BY JEREMY BURCHARD Wide Open Country
“I’ve cussed on a Sunday — I’ve cheated, and I’ve lied. I’ve fallen down from grace a few too many times.”
Just like that, Maren Morris introduced herself to much of the country world. The first verse from her first major label single “My Church” is by no means a fair summary of Morris’ character, but it is a ringing endorsement of her lyrical honesty.
“I’m always perplexed by someone who is as young as she is and already has it figured out,” says Shane McAnally, one of Morris’ co-writers, the 2014 Academy of Country Music’s Songwriter of the Year and co-producer of several works, including Kacey Musgraves’ two critically acclaimed albums. “She’s one of those rare artists who, at her age, already knows who she is. She’s a badass.”
Morris has recently found herself the object of much affection: she’s been named an “Artist to Watch” by us, SiriusXM, Billboard, The Huffington Post, Rolling Stone Country and several others. Her debut EP landed at No. 1 on the Billboard Heatseekers Albums chart and No. 27 on the Country Albums charts.
But what few people realize is that Morris had been grinding it out as an artist for a decade before moving to Nashville — where she set her sights on being first and foremost a writer, not an artist.
The 25-year-old Morris is young for a music format that often sees an artist’s first significant success in his or her early 30s, but her music is more mature than some of the 40-year-olds on the radio every day. Part of that development happened at a young age, when she started putting in her “10 years and 10,000 hours.”
“I didn’t come from a musical family, but I realized I loved to sing around age 10,” says Morris. The Dallas native eventually picked up a guitar and started gigging around town. “That grew into me being on the road for most weekends of the next 10 years of my life.”
During that time, she earned the stage experience most country artists don’t get until their twenties. She released three independent records from 2005 to 2011, visited Texas radio stations and acquainted herself with one of the few true music scenes in the country.
In 2012, she even won the “Artist On The Verge” award at the New Music Seminar — an award that put her in touch with BMI vice president Jody Williams and “set the wheels in motion” for her to move to Nashville, as she puts it.
“Once I moved to Nashville, I learned so many people had to move there to find a music scene, and I realized how lucky I was to come from one in Texas,” says Morris. She took her time making the shift. “It happened naturally — if I had moved to Nashville looking for a record deal when I was 17 or 18, I would’ve been a nightmare,” she laughs.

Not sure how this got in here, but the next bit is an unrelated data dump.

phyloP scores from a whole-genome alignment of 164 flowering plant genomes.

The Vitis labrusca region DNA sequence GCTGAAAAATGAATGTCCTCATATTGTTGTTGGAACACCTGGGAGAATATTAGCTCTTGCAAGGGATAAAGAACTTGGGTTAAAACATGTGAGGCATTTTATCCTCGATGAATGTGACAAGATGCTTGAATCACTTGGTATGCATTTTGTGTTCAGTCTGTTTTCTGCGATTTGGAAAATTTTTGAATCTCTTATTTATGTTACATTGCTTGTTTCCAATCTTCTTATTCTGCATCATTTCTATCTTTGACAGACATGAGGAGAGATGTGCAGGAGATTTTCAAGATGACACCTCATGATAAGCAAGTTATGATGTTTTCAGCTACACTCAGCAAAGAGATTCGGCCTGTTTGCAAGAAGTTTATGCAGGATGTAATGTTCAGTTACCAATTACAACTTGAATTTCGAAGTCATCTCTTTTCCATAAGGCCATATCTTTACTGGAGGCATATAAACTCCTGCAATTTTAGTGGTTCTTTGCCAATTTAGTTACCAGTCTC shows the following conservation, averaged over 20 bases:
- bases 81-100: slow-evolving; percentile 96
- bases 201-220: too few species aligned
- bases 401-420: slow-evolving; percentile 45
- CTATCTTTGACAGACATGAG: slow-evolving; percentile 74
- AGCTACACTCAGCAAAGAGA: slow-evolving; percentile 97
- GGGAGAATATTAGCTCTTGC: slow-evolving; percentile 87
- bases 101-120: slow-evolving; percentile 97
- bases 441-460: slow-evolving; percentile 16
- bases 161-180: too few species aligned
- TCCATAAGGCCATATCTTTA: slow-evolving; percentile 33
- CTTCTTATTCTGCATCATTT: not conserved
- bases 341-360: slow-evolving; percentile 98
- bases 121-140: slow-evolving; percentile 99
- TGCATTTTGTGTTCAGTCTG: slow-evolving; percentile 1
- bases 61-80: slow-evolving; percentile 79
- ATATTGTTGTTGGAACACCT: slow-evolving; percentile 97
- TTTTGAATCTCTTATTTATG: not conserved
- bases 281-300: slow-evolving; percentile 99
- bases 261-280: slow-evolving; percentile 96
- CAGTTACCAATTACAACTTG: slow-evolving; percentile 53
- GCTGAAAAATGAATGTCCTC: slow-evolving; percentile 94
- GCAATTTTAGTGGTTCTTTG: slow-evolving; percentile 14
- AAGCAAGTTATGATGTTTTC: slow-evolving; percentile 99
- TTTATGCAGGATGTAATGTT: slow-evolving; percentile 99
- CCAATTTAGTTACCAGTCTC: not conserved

But the decision to finally uproot took some eye-opening from a friend who had made the same move before her.
“Maren and I grew up singing around a lot of the same places down in Texas,” says Kacey Musgraves. “I came to know her early on as the tiny girl with the huge voice. She and her family were always very sweet to me.”
“Our parents would take us to a lot of the same auditions for talent shows and opries,” adds Morris. “It’s a big state, but a small-town vibe. That’s the music scene there.”
Musgraves agrees. “We were lucky to have an attainable platform by growing up in Texas around a strong music scene,” she says. “It was a good example to have in front of us, and set goals early-on that eventually led us all to Nashville and the things we’re doing now, I’d say.”
So when Morris started making trips up to Nashville, Musgraves would let her crash at her house. She took Morris to see her publisher and showed her the ropes around town.
“Kacey played a big role in my life just by getting my ass to this town,” says Morris. “I had no idea before I moved here that songwriting was a ‘five days a week’ job. She enlightened me and it was really cool to see because I was like, ‘Oh my God, I can actually write for a living and go into an office.’ I felt like it was very grown up, even though you’re still writing songs.”
And that revelation had Morris falling in love with the idea of focusing on songwriting.
“I had this moment in Texas where I didn’t know if I could do the performing side anymore,” says Morris. “I felt like my growth was stunted. I was young and hadn’t seen the world or lived anywhere else. I felt like, if I’m going to do anything, I need to be a better songwriter so I can hone what I want to say into something that is cohesive.”